Ernesto also claims that the juvenile court erred by aggregating his prior misdemeanor offenses in setting the maximum exposure term. Under section 726, a juvenile court has discretion “to aggregate terms on the basis of previously sustained section 602 petitions in computing the maximum period of confinement.” (In re Adrian R. (2000) 85 Cal.App.4th 448, 454; § 726, subd. (d)(1), (3).) According to Ernesto, because he was not removed from parental custody when the misdemeanor findings were originally sustained, “there was no custody time available to be aggregated with the current offenses.”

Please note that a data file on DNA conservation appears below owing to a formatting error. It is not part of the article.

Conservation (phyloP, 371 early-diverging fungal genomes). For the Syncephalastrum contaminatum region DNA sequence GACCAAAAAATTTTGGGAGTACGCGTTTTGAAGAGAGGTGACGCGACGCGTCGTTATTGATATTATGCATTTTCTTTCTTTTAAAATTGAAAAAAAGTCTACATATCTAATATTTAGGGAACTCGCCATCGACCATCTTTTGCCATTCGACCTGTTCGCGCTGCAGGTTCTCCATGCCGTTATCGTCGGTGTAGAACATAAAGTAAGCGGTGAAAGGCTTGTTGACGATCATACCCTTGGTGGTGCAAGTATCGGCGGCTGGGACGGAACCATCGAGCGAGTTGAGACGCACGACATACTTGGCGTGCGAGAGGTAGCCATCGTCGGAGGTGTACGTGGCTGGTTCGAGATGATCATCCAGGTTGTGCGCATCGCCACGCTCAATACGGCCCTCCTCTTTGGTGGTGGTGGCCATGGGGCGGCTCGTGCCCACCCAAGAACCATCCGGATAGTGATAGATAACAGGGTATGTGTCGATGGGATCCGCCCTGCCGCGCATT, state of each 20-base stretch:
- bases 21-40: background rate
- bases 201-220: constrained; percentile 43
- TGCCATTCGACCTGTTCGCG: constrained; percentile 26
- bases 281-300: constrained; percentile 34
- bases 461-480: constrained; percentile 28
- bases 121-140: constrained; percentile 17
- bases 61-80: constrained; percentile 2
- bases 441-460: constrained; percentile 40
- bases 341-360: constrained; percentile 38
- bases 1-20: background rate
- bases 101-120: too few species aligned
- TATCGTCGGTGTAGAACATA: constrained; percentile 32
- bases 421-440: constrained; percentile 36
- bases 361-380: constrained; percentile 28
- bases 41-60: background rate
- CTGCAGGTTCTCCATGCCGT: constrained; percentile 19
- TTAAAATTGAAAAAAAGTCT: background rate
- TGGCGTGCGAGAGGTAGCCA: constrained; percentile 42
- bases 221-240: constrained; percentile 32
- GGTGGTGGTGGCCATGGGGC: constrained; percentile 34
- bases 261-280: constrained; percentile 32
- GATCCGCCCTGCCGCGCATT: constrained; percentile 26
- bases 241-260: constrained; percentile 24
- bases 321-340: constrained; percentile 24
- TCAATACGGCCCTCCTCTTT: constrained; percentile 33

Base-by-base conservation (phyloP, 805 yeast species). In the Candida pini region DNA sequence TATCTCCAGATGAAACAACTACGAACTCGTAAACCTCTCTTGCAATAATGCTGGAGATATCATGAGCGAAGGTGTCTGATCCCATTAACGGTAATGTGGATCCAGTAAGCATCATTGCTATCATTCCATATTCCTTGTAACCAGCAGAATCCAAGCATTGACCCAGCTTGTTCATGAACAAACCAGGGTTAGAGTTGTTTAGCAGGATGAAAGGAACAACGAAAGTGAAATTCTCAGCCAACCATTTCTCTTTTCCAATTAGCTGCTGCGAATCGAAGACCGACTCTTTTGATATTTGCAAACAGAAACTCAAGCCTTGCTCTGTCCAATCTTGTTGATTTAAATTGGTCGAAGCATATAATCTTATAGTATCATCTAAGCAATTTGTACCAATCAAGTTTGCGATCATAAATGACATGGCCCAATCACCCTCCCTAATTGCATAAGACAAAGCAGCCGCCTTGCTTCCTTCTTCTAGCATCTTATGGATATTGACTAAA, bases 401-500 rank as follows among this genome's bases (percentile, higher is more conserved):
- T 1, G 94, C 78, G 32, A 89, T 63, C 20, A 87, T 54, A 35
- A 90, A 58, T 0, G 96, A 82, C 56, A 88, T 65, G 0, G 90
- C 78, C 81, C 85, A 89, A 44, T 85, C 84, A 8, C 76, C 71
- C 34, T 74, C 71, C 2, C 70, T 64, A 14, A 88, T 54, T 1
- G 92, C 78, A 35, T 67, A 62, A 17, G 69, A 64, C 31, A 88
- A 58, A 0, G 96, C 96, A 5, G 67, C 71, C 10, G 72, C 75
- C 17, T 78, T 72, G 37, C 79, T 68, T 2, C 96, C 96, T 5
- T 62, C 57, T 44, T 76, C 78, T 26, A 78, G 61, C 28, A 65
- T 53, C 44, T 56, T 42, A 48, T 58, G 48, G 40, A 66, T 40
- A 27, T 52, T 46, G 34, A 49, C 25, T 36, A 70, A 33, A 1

The juvenile court’s reliance on the prior misdemeanors in calculating Ernesto’s maximum exposure time was proper under the plain terms of section 726. The statute provides that if the minor is removed from a parent’s “physical custody . . . as the result of an order of wardship made pursuant to Section 602, the order shall specify that the minor may not be held in physical confinement” for longer than an adult would be for the same “offense or offenses which brought or continued the minor under the jurisdiction of the juvenile court.” (§ 726, subd. (d)(1), italics added.) The statute also provides that “[i]f the court elects to aggregate the period of physical confinement on multiple counts or multiple petitions, including previously sustained petitions adjudging the minor a ward within Section 602,” the maximum exposure term must be calculated under Penal Code section 1170.1, subdivision (a). (§ 726, subd. (d)(3), italics added.) Thus, section 726 clearly contemplates that the court may include time for offenses the minor was previously found to have committed, so long as the petitions alleging those offenses have not been dismissed. (See In re Bryant R. (2003) 112 Cal.App.4th 1230, 1237–1238; In re Dana G. (1983) 139 Cal.App.3d 678, 680.) Ernesto is correct that the court did not set a maximum exposure term when it originally sustained the previous petitions, as he was not removed from a parent’s custody either time. But nothing in section 726 prevented the court from thereafter—when entering the order that did remove him from parental custody—including time for the misdemeanors in the maximum exposure term.